"And a Nightingale Sang . . .," the opening production of the New Arts Theatre's second season, follows a working-class British family through World War II, looking at its fears and deprivations and the way life continues in an ordinary way even while bombs are falling.
Ordinary life continues, and yet is forever altered, as C.P. Taylor's gentle little play suggests. Choices are made, in the shadow of imminent destruction, that shake the mores and morals of peacetime, and the expectations of simple people are subtly changed in ways they may not even recognize.
The production, directed by artistic director Camilla David, survives largely on the strength of Nancy Robinette, whose performance as the sweet, shy older daughter galvanizes the play.
She plays Helen, a plain, awkward creature with a limp; she approaches spinsterhood with quiet resignation.
Her uncomplicated integrity makes her the backbone of her family, the decision-maker for her flighty younger sister, the dinner-maker in place of her religion-addicted mother, who is always dashing off to mass, and the homemaker for her dotty grandfather.
Her father, a miner with leftist yearnings, literally tunes out his family by playing music-hall ditties on the piano, banging away relentlessly to the annoyance of his kin (and -- thanks to the limited musical abilities of actor Bill Seely -- the audience.)
Younger sister Joyce makes a wartime match with Eric, feeling she should give herself to him before he goes off to die. He doesn't, and even when they reunite after a long separation, it's clear that this marriage is going to develop into one of those misbegotten unions that can poison an entire family with its tension.
A handsome young soldier takes a fancy to Helen, and love touches her for the first time. But he is already married, and when she decides to live with him out of wedlock despite her parents' outrage, the resulting battle seems to foreshadow the generational conflicts of the 1960s.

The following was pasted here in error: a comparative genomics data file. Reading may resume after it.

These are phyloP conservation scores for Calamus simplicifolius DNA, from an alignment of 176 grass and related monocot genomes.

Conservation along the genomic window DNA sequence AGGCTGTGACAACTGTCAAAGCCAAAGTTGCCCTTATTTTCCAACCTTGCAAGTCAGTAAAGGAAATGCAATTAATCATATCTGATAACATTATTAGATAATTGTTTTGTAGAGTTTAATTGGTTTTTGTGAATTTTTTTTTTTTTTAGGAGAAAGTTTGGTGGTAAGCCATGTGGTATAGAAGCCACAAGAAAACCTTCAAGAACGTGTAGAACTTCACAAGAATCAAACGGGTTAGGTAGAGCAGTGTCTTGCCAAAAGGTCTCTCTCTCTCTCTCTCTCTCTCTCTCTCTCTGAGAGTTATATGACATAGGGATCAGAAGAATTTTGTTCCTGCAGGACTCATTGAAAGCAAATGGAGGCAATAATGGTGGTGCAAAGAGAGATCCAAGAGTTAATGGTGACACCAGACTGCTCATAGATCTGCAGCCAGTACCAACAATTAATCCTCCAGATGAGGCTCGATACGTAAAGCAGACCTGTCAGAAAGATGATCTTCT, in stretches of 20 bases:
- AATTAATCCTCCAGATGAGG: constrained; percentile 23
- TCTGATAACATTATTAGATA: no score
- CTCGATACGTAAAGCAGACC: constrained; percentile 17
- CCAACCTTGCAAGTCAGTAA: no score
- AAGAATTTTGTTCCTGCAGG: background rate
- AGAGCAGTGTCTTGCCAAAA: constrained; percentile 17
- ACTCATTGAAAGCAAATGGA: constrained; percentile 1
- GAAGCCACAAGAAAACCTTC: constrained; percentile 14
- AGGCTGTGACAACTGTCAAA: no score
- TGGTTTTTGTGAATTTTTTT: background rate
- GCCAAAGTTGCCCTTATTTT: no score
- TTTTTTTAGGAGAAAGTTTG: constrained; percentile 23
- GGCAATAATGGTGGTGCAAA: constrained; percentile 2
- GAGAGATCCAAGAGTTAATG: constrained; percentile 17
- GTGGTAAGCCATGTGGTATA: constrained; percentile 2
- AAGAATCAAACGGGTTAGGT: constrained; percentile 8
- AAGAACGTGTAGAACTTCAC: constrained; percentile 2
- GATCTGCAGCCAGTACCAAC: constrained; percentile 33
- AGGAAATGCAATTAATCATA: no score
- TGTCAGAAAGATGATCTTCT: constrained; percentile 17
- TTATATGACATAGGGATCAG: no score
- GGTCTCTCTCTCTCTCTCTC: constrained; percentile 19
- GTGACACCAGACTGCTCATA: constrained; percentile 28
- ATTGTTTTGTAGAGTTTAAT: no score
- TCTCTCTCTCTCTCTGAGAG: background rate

Helen's love is doomed, but when the time finally comes, her sad yet wise acceptance of heartbreak is genuinely touching.
This sort of emotion, however, is missing in the rest of the cast, most of whom seem slightly adrift. Taylor shifts focus from one set of characters to another, leaving those out of the spotlight to occupy themselves somehow.
Neither the actors nor director David has figured out how to deal gracefully and appropriately with these transitions. Neither parental part is particularly well written -- the father appearing especially one-dimensional -- but then Seely and Nancy Grosshans, who plays the mother, do little to put flesh on what few bones playwright Taylor provides.
Grosshans has fashioned a genuinely annoying character, all fuss and hysteria, who makes you want to ram the next cup of tea she mentions down her throat.
Cecilia Cook manages the superficiality of the younger sister nicely, but the character is such a moral nonentity it's hard to feel much interest in her. Grover Gardner is extremely debonair as Helen's lover, but again has difficulty developing the depth of inner conflict this duplicitous lover must feel.
If he doesn't feel it, then he is merely a shallow cad, and much less compelling. Richard Mancini is far too young for the grandfather, and resorts to creakiness in lieu of age. T.J. Edwards does well as the callow soldier husband.
David seems to have concentrated on the acting values at the occasional expense of mechanics; actors are sometimes arrayed awkwardly in a straight line across the stage or, in at least one instance, sit torpidly at a moment of high emotion.
At times the proceedings seem more like a British sitcom than a serious play, and the fault lies somewhere between the playwright and the production. David's wisest move was casting Robinette, who communicates with the audience in a direct and touching way, her gawkiness made graceful by the genuineness of the performance.